I have to start out by saying that The Tension of Opposites followed [book:Living Dead Girl|2954411] by Elizabeth Scott for me, so that probably hurt my rating of this book as that one was pretty great and this one just fell short. Just thought I'd mention in that in the interest of full disclosure. Anyway, back to The Tension of Opposites, I thought that this book was just okay. I don't fully understand why I didn't love it, it's just that I felt like I was going through it for the sake of going through it. I wasn't fully connected to it.I loved the premise of having a kidnapping story told through the eyes of someone other than the person who was kidnapped. That rarely happens and if it does, it's told from the perspective of the parents. The Tension of Opposites focuses on the victim's best friend and her reactions to everything that has happened, as well as her wallflower behavior as a consequence to the events. Again, I liked that unique aspect of it. However, I think that the thought of it was way better than the actual execution. For one thing, I didn't feel connected to any of the characters. Since the story is told from Tessa's (the bff) point of view, we don't get the whole story on Elle and her reactions and I just found her a more interesting character than Tessa, herself. Tessa was just so wishy-washy and I was annoyed with her throughout most of the book. I understand being there for a friend and I commend her for it, but it really was a bit much. Tessa was full out obsessing over Elle. If I were Elle, I would've told her to back off at least to have a minute to breathe.However, while I did understand a bit where Tessa's boyfriend was coming from when he said that Tessa needed to focus more on herself, he came off a bit jerky when focusing on herself was supposed to be focusing on him completely. He just came off kind of douchey and self-obsessed with the whole "Baby, I need attention" facade. I'm sorry, but I don't find needy men attractive. In fact, I find them way annoying. And "dude, who's name I totally cannot recall right now" was no exception.I did like the rest of the supporting characters. I liked Darcy and thought that she was a pretty kick-ass friend and I absolutely loved Cooper. In fact, I totally could've read a whole book from Cooper's point of view and his reactions to his sister's kidnapping. Now, there is an intriguing character. I really did love Coop's relationship with Elle. I thought that it was so sweet.So, all in all, I thought that The Tension of Opposites was just okay. It was a page-turner and it did keep me reading, but I just didn't feel a tangible connection to any of the characters besides wanting to know how they would end up. And again, Tessa was mildly annoying. I do recommend it as it was a pretty compelling read, but it just wasn't my favorite novel.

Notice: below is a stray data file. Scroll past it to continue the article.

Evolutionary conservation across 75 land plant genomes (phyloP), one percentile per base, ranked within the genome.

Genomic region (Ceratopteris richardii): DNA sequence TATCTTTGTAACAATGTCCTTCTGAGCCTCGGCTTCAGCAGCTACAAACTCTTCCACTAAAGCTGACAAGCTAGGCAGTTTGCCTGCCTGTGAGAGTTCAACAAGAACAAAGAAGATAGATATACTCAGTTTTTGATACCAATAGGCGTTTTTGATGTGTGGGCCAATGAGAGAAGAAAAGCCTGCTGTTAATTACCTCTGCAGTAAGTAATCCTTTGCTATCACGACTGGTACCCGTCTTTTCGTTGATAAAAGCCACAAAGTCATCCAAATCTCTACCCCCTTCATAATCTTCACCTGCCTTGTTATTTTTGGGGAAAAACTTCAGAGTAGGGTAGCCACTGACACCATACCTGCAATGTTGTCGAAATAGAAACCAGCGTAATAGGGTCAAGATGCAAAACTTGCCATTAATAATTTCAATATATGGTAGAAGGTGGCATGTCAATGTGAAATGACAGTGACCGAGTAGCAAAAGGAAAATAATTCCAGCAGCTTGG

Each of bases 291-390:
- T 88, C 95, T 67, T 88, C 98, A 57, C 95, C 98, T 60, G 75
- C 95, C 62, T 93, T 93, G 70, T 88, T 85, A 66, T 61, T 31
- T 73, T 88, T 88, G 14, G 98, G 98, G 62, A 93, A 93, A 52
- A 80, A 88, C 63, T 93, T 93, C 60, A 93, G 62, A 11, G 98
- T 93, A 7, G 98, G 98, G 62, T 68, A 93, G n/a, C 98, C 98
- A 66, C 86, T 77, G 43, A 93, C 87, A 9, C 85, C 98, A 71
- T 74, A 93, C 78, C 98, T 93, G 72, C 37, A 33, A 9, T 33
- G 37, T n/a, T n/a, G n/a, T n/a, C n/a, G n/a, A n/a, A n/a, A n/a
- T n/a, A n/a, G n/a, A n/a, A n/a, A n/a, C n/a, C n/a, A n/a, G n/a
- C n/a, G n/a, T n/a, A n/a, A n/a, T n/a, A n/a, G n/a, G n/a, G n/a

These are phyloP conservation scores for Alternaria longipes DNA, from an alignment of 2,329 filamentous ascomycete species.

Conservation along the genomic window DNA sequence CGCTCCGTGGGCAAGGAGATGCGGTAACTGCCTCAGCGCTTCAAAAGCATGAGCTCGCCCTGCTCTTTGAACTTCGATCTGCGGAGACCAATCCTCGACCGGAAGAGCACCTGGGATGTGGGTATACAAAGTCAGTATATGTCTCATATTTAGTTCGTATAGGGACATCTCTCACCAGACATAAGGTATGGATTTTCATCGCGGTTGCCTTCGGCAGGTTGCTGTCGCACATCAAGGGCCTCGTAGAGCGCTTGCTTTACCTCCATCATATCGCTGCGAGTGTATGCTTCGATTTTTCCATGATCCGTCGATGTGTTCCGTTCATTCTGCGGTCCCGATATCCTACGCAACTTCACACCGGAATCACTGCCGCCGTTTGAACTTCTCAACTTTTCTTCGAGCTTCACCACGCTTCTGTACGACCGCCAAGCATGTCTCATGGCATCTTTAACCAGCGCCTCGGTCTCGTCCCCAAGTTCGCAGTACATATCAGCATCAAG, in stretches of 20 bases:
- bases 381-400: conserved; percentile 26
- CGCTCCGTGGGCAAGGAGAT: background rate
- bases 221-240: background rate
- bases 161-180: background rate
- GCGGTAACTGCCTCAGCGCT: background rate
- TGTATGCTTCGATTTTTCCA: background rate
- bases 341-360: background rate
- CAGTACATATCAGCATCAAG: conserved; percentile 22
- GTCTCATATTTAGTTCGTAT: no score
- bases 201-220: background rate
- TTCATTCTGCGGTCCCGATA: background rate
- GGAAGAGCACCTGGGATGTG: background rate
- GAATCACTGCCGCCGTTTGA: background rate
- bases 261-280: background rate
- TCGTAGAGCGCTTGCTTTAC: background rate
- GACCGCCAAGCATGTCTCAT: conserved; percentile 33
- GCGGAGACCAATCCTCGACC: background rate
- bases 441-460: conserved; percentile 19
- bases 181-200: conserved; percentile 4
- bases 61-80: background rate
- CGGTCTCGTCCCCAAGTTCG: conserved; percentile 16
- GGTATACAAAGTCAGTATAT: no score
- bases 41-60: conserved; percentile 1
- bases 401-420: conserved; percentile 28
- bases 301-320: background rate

lal30367 on LibraryThing More than 1 year ago